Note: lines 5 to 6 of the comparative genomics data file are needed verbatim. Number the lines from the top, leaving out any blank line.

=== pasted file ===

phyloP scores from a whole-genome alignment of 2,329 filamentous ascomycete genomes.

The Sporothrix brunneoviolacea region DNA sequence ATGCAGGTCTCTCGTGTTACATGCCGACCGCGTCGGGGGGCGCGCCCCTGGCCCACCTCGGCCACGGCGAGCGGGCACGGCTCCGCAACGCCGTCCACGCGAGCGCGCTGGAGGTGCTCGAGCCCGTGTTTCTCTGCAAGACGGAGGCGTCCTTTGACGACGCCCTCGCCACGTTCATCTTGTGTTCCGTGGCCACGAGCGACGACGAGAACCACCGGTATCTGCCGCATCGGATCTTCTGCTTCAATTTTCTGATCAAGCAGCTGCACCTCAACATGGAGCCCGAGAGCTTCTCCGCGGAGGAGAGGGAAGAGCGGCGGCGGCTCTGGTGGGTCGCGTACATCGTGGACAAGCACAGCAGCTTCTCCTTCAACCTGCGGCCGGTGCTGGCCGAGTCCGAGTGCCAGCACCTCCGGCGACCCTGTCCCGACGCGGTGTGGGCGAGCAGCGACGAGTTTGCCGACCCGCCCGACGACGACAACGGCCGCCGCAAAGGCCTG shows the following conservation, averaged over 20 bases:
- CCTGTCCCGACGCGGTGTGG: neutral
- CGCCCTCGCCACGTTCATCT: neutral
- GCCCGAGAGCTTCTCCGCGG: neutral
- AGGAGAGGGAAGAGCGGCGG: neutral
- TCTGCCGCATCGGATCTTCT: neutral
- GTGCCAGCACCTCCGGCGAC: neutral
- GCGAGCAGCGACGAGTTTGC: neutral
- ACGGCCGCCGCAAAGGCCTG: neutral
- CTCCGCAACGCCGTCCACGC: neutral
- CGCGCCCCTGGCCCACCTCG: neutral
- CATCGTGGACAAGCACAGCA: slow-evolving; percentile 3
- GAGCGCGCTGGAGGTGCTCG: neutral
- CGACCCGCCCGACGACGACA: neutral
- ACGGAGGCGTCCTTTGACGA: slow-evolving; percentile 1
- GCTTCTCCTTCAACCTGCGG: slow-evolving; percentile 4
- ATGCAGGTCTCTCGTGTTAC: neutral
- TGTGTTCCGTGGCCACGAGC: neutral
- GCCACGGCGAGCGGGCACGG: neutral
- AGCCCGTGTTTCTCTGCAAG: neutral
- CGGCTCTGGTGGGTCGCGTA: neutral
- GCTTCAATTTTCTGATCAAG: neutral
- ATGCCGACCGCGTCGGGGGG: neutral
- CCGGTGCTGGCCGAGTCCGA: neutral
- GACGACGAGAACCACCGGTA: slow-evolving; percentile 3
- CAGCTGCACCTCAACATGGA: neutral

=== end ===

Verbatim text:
- GCCCGAGAGCTTCTCCGCGG: neutral
- AGGAGAGGGAAGAGCGGCGG: neutral